Milwaukee Brewers' Eric Thames watches his RBI single off Cincinnati Reds starting pitcher Bronson Arroyo during the third inning of a baseball game, Thursday, April 13, 2017, in Cincinnati. (AP Photo/John Minchillo)

Milwaukee Brewers’ Eric Thames watches his RBI single off Cincinnati Reds starting pitcher Bronson Arroyo during the third inning of a baseball game, Thursday, April 13, 2017, in Cincinnati. (AP Photo/John Minchillo)

As for the ‘friendly confines’ of Chicago’s North Side? Said Thames, “Playing at Wrigley…it was good energy there, I liked it. I’m glad we go there three more times. I feel like the team hit really well.”

Batter’s eyes and loud fans can only provide so much influence. What does he think the key to his success is?

“I hear people trying to break down my game, why I’m hitting the way I’m hitting, but for me it’s a lot of the pitch discipline, ” Thames pinpointed. “My first time around, when I was a prospect, I swung at everything. There was pressure on my back trying to hit a home run. I was trying to do all these magical things, just getting a good pitch and laying a good swing on it.”

Thames also pointed out that his time learning how to attack a different style of pitching in Korea really helped him develop a more mature approach at the plate.

“Big league pitchers are really good, they’re really smart, and they have so much video and information out now that you can’t just hit a fastball middle in, ” Thames said. “You gotta hit the fastball away, a backdoor curveball, or a front door curveball…there’s a lot of pitches you need to learn how to hit.”

Also important to his growth was being able to play everyday, something that wasn’t necessarily a for sure thing once camp started at Maryvale in February. Not only does that help his aforementioned routine, but he admitted it allows him to make quick adjustments.

“The first time I faced Kyle Hendricks here, he kept throwing those change-ups and I kept swinging at it and hitting weak ground balls, striking out, ” said Thames. “I said okay maybe [in Chicago] if he throws me that pitch, if it’s down, I’m gonna let it go, but if it’s in my zone, I’m gonna swing at it. Just to be aware, being able to control my emotions and not trying to hit a big home run; just swing at strikes.”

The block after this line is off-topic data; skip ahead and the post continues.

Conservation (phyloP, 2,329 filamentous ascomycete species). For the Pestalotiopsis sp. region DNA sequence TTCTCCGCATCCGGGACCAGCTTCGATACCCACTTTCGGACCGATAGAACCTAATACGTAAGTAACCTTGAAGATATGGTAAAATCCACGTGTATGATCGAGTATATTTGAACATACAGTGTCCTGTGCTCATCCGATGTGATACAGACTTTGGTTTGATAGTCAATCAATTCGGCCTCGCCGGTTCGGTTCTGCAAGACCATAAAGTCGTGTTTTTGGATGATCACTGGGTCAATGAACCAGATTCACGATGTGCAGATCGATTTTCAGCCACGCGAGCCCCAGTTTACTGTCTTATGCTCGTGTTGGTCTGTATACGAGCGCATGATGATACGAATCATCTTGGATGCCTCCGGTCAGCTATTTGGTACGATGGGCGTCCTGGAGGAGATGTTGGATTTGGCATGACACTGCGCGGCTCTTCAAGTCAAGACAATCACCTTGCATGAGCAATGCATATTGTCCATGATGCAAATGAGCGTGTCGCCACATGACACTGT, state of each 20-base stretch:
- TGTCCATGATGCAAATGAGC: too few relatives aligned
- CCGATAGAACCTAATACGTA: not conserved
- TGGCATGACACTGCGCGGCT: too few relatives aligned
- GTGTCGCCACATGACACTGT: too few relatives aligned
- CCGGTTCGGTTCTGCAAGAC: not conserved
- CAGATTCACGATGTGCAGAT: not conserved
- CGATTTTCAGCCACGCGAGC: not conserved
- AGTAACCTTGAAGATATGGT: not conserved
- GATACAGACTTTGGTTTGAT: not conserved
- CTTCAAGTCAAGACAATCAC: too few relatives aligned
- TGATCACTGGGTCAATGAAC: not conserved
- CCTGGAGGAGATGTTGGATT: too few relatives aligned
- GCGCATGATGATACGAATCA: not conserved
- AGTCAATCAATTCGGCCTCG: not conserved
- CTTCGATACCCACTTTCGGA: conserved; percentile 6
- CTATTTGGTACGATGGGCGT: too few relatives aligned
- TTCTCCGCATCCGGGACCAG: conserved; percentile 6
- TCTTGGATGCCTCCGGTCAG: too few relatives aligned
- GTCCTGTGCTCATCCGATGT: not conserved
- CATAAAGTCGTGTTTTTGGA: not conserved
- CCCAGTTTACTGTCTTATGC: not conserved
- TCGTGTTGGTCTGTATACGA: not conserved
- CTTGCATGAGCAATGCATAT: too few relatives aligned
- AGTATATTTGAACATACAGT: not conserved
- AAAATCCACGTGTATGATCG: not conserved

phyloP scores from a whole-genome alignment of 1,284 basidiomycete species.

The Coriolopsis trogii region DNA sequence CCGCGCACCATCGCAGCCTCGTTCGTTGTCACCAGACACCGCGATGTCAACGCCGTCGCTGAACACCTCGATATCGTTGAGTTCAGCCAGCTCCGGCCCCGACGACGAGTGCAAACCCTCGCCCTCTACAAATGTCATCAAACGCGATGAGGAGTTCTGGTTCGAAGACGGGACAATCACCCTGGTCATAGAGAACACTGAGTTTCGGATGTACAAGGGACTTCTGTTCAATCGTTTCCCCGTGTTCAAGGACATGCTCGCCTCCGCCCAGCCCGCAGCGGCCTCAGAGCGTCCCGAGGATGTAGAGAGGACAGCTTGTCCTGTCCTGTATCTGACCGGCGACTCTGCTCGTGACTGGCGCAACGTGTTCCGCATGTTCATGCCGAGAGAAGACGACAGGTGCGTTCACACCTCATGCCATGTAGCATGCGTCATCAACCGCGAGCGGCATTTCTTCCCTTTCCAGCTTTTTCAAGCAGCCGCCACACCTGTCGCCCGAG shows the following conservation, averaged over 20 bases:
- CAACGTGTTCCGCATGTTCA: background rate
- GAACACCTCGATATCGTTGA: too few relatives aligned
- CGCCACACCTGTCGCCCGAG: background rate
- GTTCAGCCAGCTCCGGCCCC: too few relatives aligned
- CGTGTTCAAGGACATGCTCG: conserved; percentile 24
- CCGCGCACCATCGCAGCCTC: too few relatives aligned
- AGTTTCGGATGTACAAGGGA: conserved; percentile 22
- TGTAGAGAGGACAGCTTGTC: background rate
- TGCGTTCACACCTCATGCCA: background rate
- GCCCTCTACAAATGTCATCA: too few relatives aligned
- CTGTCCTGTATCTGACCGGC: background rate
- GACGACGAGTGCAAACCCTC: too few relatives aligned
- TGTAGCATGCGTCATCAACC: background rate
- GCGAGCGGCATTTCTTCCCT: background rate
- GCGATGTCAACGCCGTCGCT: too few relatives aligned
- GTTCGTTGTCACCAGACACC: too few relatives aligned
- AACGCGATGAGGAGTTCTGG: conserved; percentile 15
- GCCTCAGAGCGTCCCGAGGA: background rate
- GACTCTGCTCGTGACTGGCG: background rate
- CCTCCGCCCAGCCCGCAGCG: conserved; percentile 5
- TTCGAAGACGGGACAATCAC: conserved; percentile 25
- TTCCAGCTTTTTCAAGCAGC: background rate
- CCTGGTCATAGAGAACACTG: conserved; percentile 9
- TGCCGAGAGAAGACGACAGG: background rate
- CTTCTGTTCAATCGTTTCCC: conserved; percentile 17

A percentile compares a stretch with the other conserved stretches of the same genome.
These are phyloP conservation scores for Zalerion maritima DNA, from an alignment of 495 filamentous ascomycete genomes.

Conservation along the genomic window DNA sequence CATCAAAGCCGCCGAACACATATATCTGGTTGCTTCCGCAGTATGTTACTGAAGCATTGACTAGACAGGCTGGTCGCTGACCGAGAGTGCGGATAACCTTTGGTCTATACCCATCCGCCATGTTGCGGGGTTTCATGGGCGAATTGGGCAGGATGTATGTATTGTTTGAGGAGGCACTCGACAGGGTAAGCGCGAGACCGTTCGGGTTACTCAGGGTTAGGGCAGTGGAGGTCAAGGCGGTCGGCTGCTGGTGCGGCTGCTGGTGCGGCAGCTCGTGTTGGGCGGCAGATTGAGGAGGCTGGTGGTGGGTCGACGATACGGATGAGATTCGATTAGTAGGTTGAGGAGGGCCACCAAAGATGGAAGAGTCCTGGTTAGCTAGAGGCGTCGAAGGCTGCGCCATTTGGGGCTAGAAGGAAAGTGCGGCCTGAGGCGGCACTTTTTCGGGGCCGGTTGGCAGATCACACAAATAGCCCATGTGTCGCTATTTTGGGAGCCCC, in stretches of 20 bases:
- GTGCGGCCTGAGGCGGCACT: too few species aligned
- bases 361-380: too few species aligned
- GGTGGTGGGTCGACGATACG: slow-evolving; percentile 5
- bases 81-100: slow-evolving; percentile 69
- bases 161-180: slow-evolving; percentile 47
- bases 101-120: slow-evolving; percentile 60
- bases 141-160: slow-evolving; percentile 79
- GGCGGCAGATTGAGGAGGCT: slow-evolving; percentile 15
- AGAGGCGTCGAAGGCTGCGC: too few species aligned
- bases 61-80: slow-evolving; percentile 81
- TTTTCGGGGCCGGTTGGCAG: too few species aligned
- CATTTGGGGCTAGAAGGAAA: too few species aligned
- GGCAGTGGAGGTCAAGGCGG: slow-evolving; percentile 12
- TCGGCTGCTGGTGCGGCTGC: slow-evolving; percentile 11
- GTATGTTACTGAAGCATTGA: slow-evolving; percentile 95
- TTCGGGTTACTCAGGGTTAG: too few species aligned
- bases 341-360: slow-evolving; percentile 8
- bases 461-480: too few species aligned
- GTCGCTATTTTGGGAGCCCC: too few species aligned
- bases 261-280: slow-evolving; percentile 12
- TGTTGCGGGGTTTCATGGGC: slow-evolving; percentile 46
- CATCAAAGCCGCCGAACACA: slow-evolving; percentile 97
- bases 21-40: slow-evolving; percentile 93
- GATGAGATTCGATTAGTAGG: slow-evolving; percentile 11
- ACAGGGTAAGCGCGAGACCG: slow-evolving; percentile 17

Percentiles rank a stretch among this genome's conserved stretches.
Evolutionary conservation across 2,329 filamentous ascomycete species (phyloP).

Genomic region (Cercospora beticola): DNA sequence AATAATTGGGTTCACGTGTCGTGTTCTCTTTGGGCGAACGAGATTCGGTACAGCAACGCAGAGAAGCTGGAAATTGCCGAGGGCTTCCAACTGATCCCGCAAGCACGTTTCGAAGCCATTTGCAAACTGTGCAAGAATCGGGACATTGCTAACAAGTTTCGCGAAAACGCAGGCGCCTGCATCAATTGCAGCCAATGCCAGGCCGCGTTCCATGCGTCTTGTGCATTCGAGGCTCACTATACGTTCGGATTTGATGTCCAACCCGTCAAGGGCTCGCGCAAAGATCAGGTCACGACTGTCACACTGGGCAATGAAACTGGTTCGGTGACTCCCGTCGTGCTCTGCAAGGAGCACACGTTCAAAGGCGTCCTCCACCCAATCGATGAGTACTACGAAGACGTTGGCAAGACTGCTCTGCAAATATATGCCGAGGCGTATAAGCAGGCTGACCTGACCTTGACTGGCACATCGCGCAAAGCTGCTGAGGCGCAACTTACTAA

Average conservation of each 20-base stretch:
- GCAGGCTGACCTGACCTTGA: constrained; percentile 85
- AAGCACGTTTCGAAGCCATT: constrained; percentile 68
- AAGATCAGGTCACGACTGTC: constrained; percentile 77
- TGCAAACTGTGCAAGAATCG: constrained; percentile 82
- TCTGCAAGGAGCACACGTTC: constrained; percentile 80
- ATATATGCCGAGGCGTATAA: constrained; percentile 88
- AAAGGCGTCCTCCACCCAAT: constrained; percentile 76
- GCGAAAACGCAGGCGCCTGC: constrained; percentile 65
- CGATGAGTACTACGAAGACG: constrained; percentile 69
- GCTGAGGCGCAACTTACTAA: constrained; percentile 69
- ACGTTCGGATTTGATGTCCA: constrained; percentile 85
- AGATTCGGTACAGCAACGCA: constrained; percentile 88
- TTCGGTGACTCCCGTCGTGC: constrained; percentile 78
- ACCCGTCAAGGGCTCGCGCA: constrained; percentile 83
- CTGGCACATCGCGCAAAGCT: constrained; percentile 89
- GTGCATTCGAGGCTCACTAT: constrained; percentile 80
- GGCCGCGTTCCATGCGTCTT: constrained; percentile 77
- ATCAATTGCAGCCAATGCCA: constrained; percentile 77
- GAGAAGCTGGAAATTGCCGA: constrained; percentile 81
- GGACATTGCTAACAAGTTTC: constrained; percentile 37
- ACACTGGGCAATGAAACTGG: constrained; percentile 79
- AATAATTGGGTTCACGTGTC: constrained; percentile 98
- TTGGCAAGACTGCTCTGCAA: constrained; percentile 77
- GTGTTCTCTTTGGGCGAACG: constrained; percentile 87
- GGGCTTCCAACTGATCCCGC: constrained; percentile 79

Counsell was quick to affirm that he’s seeing the approach result in success.

“He’s doing a really good job of that right now, certainly.”

The bottom line for Thames is that he knows the spotlight in baseball can change as quickly as the calendar changes days because there will always be new games, new results and new storylines. He also is painfully aware that slumps happen and he won’t hit quite this well for the balance of the season.

But for Thames, the big secret appears to be that there is no secret at all. He got better at pitch recognition and what he termed “pitch discipline.” When you couple that with his great strike zone recognition — which Stearns mentioned to Heyman — that’s a lethal combination. It allows Thames to maximize his contact because the contact he’s making is good contact.

It’s a far cry from his previous life in MLB when he “swung at everything.”

“I like that, ‘Previous life.’ I like that.”